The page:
CELEBRATING LANCASTER COUNTY'S PEOPLE, SCENERY,

HERITAGE, STYLE & POINT OF VIEW SINCE 1987.

Decorating for Fall …

The Designer: Tim Arpin launched his business, The Gilded Lily, 27 years ago. The company offers services ranging from floral design to gardenscaping. However, The Gilded Lily may be best known for its container gardens and seasonal décor. “Most of my clients have me do designs for all four seasons,” Tim notes. And, most give him free reign. “They like the element of surprise,” he says. Tim’s services don’t stop at the design phase: He maintains the displays throughout the season and removes (and recycles) them when a new season arrives.

The Client: Holly Shaffer, who formerly worked in downtown Lancaster, always admired Tim’s displays at Christiane David’s gallery along N. Prince Street. One day Tim happened to be working on a display outside the gallery, and Holly asked for a card. She is now among one of Tim’s regular clients. Last fall, he decorated the entrance to her home with a fall harvest design that included whimsical hints of Halloween. The doorway’s color scheme added to the fall look, as did Holly’s dog, Chloe, a rescue who has found her furever fashion sense courtesy of Pittsburgh-based ChicDoggieBoutique.com.

The Look for Fall 2015: According to Tim, fall lends itself to everything from “bountiful harvest to all kinds of Halloween.” You can even combine the two by interjecting spiders, owls, witches, etc., into your harvest display and pulling them out once Halloween is over.  Tim, who begins his fall installations in mid-September, reports that the lengths Lancaster residents go to decorate for the season have not gone unnoticed in the industry. “I have a supplier in the Midwest who always asks, ‘What do you do with all this?’”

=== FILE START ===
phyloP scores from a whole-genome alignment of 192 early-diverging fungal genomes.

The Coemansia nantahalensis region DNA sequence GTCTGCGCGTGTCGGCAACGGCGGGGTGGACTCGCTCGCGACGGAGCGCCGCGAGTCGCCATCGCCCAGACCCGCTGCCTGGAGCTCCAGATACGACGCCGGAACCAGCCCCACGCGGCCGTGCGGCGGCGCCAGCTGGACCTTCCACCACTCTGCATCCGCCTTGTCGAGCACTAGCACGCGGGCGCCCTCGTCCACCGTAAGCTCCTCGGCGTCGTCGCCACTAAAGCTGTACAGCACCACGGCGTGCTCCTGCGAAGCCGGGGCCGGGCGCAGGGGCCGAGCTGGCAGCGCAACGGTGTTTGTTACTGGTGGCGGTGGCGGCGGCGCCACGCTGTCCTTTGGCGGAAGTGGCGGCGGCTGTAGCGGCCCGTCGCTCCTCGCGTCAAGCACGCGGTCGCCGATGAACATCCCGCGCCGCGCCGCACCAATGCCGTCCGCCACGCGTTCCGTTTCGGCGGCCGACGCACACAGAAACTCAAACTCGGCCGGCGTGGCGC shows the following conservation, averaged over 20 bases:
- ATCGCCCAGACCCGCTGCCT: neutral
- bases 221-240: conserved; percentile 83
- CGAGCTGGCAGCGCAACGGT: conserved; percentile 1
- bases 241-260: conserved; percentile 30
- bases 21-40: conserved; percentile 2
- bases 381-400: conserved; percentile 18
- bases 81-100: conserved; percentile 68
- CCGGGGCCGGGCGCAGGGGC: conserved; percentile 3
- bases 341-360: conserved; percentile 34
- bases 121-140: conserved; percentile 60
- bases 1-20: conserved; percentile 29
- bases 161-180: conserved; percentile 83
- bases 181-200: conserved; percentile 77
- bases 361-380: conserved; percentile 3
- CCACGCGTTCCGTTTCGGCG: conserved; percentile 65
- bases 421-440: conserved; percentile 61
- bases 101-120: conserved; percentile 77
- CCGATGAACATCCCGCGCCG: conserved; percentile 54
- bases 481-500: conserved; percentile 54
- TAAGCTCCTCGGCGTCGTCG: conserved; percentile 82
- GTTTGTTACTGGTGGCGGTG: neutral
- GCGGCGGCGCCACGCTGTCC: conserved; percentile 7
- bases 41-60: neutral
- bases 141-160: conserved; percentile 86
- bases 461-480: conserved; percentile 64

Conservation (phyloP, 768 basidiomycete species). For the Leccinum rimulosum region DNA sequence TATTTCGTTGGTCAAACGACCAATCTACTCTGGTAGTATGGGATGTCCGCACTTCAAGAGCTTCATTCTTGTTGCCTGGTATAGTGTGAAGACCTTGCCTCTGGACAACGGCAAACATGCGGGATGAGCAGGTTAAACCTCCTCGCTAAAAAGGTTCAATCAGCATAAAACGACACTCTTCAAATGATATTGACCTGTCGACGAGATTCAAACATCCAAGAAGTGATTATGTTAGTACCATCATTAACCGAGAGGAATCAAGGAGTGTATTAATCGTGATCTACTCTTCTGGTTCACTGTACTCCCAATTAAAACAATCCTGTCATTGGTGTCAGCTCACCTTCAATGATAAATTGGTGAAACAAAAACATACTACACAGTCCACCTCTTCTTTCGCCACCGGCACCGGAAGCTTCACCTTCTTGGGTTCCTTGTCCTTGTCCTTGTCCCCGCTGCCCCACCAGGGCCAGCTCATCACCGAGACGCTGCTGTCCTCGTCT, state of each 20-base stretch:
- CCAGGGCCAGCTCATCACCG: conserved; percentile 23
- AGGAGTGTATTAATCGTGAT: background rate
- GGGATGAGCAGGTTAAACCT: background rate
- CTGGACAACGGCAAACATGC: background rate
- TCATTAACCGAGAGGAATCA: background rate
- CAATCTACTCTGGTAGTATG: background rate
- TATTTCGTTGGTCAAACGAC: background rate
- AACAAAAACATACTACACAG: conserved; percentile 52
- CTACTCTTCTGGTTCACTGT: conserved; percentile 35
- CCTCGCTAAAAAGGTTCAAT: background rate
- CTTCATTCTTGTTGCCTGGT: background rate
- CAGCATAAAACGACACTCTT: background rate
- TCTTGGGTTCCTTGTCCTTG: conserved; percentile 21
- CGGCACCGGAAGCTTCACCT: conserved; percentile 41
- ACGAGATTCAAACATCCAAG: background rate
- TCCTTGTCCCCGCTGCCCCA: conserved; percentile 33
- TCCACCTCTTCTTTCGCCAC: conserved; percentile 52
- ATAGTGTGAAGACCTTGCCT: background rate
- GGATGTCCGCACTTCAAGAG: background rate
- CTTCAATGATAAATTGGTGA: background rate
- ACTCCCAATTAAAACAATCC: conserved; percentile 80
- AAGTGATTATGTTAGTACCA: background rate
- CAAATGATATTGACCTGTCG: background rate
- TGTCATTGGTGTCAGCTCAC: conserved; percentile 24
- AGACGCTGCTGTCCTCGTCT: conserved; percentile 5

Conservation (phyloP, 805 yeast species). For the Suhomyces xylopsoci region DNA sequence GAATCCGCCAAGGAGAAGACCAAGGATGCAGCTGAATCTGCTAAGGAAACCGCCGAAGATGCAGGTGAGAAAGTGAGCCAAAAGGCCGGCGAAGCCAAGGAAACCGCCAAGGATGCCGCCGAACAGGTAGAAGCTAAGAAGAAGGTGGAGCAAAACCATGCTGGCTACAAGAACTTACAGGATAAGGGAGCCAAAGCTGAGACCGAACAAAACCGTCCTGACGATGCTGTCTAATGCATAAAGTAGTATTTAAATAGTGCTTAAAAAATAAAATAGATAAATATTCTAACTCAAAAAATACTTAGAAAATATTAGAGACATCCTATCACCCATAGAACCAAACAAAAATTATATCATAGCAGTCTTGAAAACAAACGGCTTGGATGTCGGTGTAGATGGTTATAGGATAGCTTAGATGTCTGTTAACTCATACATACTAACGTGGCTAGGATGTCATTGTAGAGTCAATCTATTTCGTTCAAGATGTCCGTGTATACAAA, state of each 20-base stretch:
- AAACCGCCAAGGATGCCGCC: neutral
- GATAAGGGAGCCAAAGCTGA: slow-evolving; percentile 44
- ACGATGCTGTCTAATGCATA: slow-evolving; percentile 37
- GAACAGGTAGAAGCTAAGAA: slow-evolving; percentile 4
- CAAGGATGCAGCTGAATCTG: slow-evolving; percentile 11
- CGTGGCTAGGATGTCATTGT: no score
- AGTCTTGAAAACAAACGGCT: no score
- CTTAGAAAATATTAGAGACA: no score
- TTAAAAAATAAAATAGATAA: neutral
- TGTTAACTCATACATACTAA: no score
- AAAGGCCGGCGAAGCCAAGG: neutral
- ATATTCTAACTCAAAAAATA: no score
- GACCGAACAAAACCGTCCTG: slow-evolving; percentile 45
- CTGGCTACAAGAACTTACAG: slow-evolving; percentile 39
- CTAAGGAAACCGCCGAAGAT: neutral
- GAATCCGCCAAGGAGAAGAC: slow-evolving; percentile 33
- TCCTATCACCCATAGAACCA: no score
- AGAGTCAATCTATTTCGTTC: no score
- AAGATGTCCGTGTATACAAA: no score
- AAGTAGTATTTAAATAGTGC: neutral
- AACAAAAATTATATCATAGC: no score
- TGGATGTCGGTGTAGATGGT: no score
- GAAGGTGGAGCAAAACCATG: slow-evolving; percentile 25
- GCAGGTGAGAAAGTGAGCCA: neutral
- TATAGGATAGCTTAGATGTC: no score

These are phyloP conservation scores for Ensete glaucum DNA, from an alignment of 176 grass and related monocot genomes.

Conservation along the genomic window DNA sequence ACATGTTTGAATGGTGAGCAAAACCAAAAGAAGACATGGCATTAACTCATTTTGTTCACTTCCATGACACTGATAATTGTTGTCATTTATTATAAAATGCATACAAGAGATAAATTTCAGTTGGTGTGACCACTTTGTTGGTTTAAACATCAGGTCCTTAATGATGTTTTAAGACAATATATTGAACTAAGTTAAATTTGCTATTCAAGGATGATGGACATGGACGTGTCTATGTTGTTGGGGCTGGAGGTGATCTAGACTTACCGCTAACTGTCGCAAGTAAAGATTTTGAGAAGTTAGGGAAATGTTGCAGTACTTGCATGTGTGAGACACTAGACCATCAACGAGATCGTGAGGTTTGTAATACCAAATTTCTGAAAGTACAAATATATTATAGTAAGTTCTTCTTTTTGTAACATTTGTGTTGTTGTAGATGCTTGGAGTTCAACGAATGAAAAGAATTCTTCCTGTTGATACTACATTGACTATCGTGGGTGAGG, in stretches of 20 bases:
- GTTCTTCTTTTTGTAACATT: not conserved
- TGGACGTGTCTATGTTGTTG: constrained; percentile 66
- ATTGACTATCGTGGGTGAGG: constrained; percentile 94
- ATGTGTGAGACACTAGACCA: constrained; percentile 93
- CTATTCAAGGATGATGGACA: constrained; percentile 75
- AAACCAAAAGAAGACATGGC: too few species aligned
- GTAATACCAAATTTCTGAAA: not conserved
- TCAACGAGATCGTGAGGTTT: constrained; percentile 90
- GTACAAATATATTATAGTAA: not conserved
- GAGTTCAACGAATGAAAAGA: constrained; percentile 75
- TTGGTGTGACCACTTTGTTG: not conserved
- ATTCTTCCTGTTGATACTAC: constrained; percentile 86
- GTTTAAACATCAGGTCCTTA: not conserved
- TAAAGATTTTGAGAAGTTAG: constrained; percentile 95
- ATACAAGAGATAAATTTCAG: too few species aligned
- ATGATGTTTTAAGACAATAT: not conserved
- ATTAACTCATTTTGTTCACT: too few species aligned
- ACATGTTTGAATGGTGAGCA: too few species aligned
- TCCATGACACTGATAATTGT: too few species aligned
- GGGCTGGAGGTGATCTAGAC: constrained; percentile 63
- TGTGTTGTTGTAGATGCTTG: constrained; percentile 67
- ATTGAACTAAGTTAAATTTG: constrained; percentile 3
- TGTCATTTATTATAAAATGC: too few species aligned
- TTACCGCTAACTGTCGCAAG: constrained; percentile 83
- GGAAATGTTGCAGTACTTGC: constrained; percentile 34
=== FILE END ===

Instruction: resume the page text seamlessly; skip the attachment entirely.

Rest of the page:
Pumpkins Aplenty: The standard carving pumpkin is no longer the decorative element for fall. According to Tim, seed companies are continually reintroducing heirlooms and developing and hybridizing new varieties of pumpkins, squash and gourds. As a result, new colors, shapes, textures and sizes are enticing buyers. Tim purchases his pumpkins, squash and gourds from the Abner Miller Farm (Farmdale area), which utilizes organic methods to grow their crops.

Plants Galore: Until recently, chrysanthemums and asters were perceived as the definitive plants for the fall garden. Today, the choices seem endless. Even mums and asters are keeping pace from a color perspective. Plants to look for include ornamental cabbage/kale, Jerusalem cherry, ornamental “chili” and “black pearl” peppers, kalanchoe, pansies, Swiss chard, yucca, ajuga, heuchera, millet, sorghum and dianthus. “I grew a deep-purple color of dianthus especially for fall,” Tim remarks. Plants, such as ivy, vinca and ferns, can also transition into fall.

Color Trend: Go beyond black and orange and use one or the other with purple, golden yellow or burgundy for a more sophisticated fall look. And, the surprise color for fall is …
pink (think earthy as opposed to the pale and tropical hues we associate with spring and summer). Color can also be added through lighting. “By early October, it’s dark by 7 p.m., so we’re craving some light,” says Tim, who names orange, purple and gold as his favorite lighting colors for fall.

Texture: Elements such as corn stalks, hay bales and wreaths not only add texture, but they can also add varying heights to a display. Tim points out that pinecones and nuts are becoming popular decorative elements for fall and easily transition into holiday.

Beyond Residential: Seasonal decorations aren’t the sole domain of homeowners. Businesses are also using seasonal décor to prompt passersby to stop and take in the scenery. The Christiane David Fine Art Gallery in downtown Lancaster is one such example. “I purchased a painting, and it started a conversation,” Tim recalls. That was five or six years ago, and since then, Tim has been adding his artistic touch to the outdoor areas of the gallery. “We’re both known for our love for and use of color, so it’s been an interesting collaboration,” he says. “Again, she doesn’t tell me what to do, so I just design something and she then coordinates the art that appears in the windows,” Tim explains. The displays have attracted fans for both artists. “I receive constant feedback,” says Tim, whose work can also be seen – both indoors and outdoors – at the Hamilton Club.


For more information about The Gilded Lily, visit arpinsgildedlily.com or call 575-8567.

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